Winter lies too long in country towns; hangs on until it is stale and shabby, old and sullen.
"Strike one" the Umpire said.From the bleachers black with people there rose a sullen roar,Like the beating of the storm-waves on a stern and distant shore,"Kill him! Kill the Umpire!" shouted some one from the stand —And it's likely they'd have done it had not Casey raised his hand.ernest thayer
Cuinchy?was a slaughter yard? Who that had been there for but a few hours could ever forget the sullen sorcery and mad lineaments of Cuinchy?Edmund Charles Blunden
Whare sits our sulky sullen dame, Gathering her brows like gathering storm, Nursing her wrath to keep it warm.Robert Burns
Now air is hushed, save where the weak-eyed bat With short shrill shriek flits by on leathern wing, Or where the beetle winds His small but sullen horn, As oft he rises midst the twilight path, Against the pilgrim borne in heedless hum.william collins
You seldom find him making love in any of his scenes or endeavouring to move the passions; his genius was too sullen and saturnine to do it gracefully, especially when he knew he came after those who had performed both to such an height.john dryden
Your new-caught, sullen peoples, Half devil and half child.
By all ye will or whisper, By all ye leave or do, The silent sullen peoples Shall weigh your God and you.
And by his smile, I knew that sullen hall, By his dead smile I knew we stood in Hell.wilfred owen
Winter lies too long in country towns; hangs on until it is stale and shabby, old and sullen. On the farm the weather was the great fact, and men's affairs went on underneath it, as the streams creep under the ice. But in Black Hawk the scene of human life was spread out shrunken and pinched, frozen down to the bare stalk.willa cather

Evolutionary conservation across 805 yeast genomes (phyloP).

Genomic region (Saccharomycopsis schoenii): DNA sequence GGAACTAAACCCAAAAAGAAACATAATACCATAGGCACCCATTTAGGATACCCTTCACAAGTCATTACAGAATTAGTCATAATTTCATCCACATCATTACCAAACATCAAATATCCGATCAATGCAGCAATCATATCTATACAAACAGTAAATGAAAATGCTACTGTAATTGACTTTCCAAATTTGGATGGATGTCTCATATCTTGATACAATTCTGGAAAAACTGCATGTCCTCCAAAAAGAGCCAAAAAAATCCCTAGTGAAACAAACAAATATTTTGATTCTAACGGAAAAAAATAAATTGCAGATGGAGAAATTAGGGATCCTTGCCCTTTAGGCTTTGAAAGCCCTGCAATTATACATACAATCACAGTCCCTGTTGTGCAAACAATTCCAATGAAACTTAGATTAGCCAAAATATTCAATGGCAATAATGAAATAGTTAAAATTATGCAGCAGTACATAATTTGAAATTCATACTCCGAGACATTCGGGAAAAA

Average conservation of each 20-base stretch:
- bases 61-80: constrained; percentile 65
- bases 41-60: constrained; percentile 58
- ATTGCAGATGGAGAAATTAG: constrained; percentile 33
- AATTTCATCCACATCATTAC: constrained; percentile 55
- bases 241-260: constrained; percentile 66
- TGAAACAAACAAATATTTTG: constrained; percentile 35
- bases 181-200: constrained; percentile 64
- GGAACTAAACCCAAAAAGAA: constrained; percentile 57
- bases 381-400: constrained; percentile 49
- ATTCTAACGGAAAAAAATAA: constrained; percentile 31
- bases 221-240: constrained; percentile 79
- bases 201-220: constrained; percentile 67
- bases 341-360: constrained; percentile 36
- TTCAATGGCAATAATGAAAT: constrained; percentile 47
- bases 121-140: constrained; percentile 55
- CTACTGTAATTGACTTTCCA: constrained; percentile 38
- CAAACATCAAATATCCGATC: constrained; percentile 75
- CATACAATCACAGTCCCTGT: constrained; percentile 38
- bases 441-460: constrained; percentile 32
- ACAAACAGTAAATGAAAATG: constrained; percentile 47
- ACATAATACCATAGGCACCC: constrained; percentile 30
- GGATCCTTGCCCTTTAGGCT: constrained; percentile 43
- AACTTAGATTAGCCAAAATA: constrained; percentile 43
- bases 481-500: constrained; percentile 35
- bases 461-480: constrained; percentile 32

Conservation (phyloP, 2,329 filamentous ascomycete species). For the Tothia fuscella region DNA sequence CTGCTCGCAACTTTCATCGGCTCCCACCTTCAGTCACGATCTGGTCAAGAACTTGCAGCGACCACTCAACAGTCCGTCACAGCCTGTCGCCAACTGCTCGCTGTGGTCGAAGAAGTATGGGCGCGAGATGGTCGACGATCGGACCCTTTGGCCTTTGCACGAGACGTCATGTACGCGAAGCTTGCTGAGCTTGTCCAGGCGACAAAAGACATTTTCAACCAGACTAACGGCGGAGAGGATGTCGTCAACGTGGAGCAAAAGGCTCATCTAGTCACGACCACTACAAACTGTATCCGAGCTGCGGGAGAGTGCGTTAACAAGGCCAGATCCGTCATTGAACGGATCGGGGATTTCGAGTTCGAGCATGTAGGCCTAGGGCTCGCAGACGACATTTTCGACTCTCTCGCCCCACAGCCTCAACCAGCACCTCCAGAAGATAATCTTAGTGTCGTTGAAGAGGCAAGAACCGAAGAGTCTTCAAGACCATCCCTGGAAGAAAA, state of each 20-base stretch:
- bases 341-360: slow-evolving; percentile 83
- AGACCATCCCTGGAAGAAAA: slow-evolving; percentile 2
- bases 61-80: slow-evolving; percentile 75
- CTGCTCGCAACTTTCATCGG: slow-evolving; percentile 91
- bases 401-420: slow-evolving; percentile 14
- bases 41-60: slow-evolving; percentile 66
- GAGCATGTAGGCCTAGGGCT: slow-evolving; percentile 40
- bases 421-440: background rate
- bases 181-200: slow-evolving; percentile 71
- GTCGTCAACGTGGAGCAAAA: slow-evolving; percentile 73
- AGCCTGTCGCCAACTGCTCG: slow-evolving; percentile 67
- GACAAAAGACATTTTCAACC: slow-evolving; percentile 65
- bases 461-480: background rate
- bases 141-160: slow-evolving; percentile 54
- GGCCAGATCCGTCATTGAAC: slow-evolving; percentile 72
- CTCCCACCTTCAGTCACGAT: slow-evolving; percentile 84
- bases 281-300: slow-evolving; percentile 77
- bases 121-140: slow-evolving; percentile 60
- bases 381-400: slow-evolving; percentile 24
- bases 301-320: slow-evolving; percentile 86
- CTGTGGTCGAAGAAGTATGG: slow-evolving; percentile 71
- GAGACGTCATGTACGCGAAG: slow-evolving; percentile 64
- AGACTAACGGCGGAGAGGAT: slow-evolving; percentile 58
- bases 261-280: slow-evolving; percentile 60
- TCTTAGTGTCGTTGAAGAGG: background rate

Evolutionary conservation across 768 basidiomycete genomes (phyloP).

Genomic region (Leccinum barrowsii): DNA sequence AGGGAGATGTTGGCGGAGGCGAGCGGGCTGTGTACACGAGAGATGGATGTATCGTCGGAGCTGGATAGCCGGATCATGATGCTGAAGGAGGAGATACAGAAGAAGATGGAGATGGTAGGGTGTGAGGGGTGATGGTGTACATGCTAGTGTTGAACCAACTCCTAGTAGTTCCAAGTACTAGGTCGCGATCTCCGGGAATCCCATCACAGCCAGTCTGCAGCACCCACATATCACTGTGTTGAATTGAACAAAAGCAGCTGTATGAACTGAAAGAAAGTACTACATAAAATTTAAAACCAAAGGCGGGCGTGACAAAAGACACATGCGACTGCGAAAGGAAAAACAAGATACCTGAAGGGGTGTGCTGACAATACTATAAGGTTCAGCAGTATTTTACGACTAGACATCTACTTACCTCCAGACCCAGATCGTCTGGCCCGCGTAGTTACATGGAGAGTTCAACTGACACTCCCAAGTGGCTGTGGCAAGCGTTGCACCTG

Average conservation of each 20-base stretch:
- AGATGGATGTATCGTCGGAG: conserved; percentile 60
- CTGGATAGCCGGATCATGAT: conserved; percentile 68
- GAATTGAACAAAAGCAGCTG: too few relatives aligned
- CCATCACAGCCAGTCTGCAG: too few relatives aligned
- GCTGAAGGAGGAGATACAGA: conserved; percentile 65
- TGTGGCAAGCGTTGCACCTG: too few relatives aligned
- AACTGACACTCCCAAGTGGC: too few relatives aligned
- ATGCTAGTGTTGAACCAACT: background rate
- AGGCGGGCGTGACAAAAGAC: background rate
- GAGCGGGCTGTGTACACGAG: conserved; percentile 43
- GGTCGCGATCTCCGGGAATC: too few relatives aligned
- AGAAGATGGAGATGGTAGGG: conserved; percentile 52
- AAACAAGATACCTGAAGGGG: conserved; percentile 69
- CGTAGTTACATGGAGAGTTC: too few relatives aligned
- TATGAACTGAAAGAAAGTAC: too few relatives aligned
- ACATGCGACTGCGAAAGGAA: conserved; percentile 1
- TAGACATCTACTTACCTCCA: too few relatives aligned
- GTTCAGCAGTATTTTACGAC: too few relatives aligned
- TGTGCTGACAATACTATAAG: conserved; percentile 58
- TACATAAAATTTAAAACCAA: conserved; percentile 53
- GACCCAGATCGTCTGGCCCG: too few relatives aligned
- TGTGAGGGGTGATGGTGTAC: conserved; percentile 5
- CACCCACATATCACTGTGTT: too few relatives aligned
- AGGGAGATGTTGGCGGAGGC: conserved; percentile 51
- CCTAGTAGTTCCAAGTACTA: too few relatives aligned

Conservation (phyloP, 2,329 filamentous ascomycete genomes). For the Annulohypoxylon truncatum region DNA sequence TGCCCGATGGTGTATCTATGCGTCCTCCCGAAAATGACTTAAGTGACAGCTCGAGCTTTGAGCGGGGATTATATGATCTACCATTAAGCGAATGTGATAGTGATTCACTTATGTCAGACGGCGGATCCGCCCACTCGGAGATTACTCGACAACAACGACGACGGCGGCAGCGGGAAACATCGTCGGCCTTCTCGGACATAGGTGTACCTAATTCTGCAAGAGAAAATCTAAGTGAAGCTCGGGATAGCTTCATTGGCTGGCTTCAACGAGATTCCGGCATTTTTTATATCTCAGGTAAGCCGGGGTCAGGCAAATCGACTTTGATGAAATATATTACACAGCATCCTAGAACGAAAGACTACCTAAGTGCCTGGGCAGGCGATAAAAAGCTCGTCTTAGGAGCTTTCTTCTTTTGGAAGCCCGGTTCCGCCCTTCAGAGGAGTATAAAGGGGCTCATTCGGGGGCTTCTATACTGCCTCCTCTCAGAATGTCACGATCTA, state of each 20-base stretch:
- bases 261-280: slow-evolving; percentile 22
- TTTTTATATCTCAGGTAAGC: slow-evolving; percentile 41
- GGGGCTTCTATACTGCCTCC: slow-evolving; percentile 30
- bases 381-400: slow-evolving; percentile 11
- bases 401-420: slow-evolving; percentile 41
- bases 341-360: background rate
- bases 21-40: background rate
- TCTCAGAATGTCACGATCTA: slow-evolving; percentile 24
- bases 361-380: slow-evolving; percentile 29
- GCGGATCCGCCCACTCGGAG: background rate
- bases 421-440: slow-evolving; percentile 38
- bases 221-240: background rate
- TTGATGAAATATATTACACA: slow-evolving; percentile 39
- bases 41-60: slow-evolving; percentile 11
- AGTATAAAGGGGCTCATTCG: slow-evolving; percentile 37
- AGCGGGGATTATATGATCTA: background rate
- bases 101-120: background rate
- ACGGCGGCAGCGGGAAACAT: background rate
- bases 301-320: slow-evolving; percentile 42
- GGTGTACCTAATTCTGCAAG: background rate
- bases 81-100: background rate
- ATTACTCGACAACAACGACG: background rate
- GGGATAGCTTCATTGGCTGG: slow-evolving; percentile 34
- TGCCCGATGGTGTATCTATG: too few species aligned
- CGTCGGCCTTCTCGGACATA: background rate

Grieve not the Christ of God, who redeems us; and remember that we grieve Him most when we will not let Him pour His love upon us, but turn a sullen, unresponsive unbelief towards His pleading grace, as some glacier shuts out the sunshine from the mountain-side with its thick-ribbed ice.alexander maclaren
Fate sits on these dark battlements, and frowns; And as the portals open to receive me, Her voice, in sullen echoes, through the courts, Tells of a nameless deed.
Haply I think on thee, and then my state, Like to the lark at break of day arising From sullen earth, sings hymns at heaven's gate
Britannia's shame! There took her gloomy flight, On wing impetuous, a black sullen soul… Less base the fear of death than fear of life. O Britain! infamous for suicide.Edward Young
And like bright metal on a sullen ground, My reformation, glittering o'er my fault, Shall show more goodly and attract more eyes Than that which hath no foil to set it off.william shakespeare
Tell me not of joy: there's none Now my little sparrow's gone; He, just as you, Would toy and woo, He would chirp and flatter me, He would hang the wing awhile, Till at length he saw me smile, Lord! how sullen he would be!
By the yawning tree in the twilight The King unbound his sword , Severed the harp of all his goods, And there in the cool and soundless woods Sounded a single chord. Then laughed ; and watched the finches flash, The sullen flies in swarm, And went unarmed over the hills, With the harp upon his arm...
Mild offspring of a dark and sullen sire! Whose modest form, so delicately fine, Was nursed in whirling storms, And cradled in the winds. Thee when young spring first question'd winter's sway, And dared the sturdy blusterer to the fight, Thee on his bank he threw To mark his victory.henry kirke white
So, when this loose behaviour I throw off, And pay the debt I never promised, By how much better than my word I am, By so much shall I falsify men's hopes; And, like bright metal on a sullen ground, My reformation, glittering o'er my fault, Shall show more goodly, and attract more eyes, Than that which hath no foil to set it off.
The sportive hopes that used to chase their shifting shadows on,Like children playing in the sun, are gone—for ever gone;And on a careless, sullen peace, my double-fronted mind,Like Janus, when his gates are shut, looks forward and behind.Apollo placed his harp, of old, awhile upon a stone,Which has resounded since, when struck, a breaking harp string's tone;And thus my heart, though wholly now from early softness free,If touch'd, will yield the music yet, it first received of thee.edward coote pinkney
I do not know much about gods; but I think that the river Is a strong brown god sullen, untamed and intractable, Patient to some degree, at first recognised as a frontier; Useful, untrustworthy, as a conveyor of commerce; Then only a problem confronting the builder of bridges.T. S. Eliot